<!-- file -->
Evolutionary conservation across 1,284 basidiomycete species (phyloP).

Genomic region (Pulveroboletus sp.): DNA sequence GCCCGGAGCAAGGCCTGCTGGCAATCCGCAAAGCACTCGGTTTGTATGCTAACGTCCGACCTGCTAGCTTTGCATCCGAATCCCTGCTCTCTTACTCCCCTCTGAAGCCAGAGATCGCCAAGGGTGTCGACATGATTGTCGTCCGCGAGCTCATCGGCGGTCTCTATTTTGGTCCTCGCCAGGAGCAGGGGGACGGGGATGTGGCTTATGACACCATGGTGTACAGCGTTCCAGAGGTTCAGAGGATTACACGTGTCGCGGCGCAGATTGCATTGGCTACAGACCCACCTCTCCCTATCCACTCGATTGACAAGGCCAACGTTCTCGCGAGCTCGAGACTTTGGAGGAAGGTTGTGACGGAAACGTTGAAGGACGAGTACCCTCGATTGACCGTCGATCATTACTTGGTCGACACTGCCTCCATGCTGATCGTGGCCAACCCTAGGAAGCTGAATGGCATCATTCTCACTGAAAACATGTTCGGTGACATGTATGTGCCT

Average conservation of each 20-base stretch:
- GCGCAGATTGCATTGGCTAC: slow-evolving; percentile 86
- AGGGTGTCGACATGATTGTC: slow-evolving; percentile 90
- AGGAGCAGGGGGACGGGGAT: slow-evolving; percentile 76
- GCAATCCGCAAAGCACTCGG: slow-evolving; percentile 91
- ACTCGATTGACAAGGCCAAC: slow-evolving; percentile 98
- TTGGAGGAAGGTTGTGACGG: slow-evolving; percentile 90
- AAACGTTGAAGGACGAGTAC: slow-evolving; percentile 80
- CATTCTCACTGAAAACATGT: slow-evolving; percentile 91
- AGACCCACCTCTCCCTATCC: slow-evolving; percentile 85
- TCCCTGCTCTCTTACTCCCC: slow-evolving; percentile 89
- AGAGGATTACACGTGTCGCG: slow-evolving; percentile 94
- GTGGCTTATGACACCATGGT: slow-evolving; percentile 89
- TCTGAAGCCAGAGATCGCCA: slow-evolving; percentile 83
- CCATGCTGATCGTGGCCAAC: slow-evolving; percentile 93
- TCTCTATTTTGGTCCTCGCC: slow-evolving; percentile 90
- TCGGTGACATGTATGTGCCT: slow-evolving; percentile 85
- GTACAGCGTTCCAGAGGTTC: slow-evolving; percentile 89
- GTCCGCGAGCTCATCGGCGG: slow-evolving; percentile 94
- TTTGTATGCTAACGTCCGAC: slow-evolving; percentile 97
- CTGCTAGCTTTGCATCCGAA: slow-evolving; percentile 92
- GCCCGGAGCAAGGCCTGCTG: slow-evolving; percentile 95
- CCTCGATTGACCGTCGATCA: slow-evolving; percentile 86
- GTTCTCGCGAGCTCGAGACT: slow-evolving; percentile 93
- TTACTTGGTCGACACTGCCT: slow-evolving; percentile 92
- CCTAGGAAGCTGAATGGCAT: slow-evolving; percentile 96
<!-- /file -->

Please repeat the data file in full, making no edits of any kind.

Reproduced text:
Evolutionary conservation across 1,284 basidiomycete species (phyloP).

Genomic region (Pulveroboletus sp.): DNA sequence GCCCGGAGCAAGGCCTGCTGGCAATCCGCAAAGCACTCGGTTTGTATGCTAACGTCCGACCTGCTAGCTTTGCATCCGAATCCCTGCTCTCTTACTCCCCTCTGAAGCCAGAGATCGCCAAGGGTGTCGACATGATTGTCGTCCGCGAGCTCATCGGCGGTCTCTATTTTGGTCCTCGCCAGGAGCAGGGGGACGGGGATGTGGCTTATGACACCATGGTGTACAGCGTTCCAGAGGTTCAGAGGATTACACGTGTCGCGGCGCAGATTGCATTGGCTACAGACCCACCTCTCCCTATCCACTCGATTGACAAGGCCAACGTTCTCGCGAGCTCGAGACTTTGGAGGAAGGTTGTGACGGAAACGTTGAAGGACGAGTACCCTCGATTGACCGTCGATCATTACTTGGTCGACACTGCCTCCATGCTGATCGTGGCCAACCCTAGGAAGCTGAATGGCATCATTCTCACTGAAAACATGTTCGGTGACATGTATGTGCCT

Average conservation of each 20-base stretch:
- GCGCAGATTGCATTGGCTAC: slow-evolving; percentile 86
- AGGGTGTCGACATGATTGTC: slow-evolving; percentile 90
- AGGAGCAGGGGGACGGGGAT: slow-evolving; percentile 76
- GCAATCCGCAAAGCACTCGG: slow-evolving; percentile 91
- ACTCGATTGACAAGGCCAAC: slow-evolving; percentile 98
- TTGGAGGAAGGTTGTGACGG: slow-evolving; percentile 90
- AAACGTTGAAGGACGAGTAC: slow-evolving; percentile 80
- CATTCTCACTGAAAACATGT: slow-evolving; percentile 91
- AGACCCACCTCTCCCTATCC: slow-evolving; percentile 85
- TCCCTGCTCTCTTACTCCCC: slow-evolving; percentile 89
- AGAGGATTACACGTGTCGCG: slow-evolving; percentile 94
- GTGGCTTATGACACCATGGT: slow-evolving; percentile 89
- TCTGAAGCCAGAGATCGCCA: slow-evolving; percentile 83
- CCATGCTGATCGTGGCCAAC: slow-evolving; percentile 93
- TCTCTATTTTGGTCCTCGCC: slow-evolving; percentile 90
- TCGGTGACATGTATGTGCCT: slow-evolving; percentile 85
- GTACAGCGTTCCAGAGGTTC: slow-evolving; percentile 89
- GTCCGCGAGCTCATCGGCGG: slow-evolving; percentile 94
- TTTGTATGCTAACGTCCGAC: slow-evolving; percentile 97
- CTGCTAGCTTTGCATCCGAA: slow-evolving; percentile 92
- GCCCGGAGCAAGGCCTGCTG: slow-evolving; percentile 95
- CCTCGATTGACCGTCGATCA: slow-evolving; percentile 86
- GTTCTCGCGAGCTCGAGACT: slow-evolving; percentile 93
- TTACTTGGTCGACACTGCCT: slow-evolving; percentile 92
- CCTAGGAAGCTGAATGGCAT: slow-evolving; percentile 96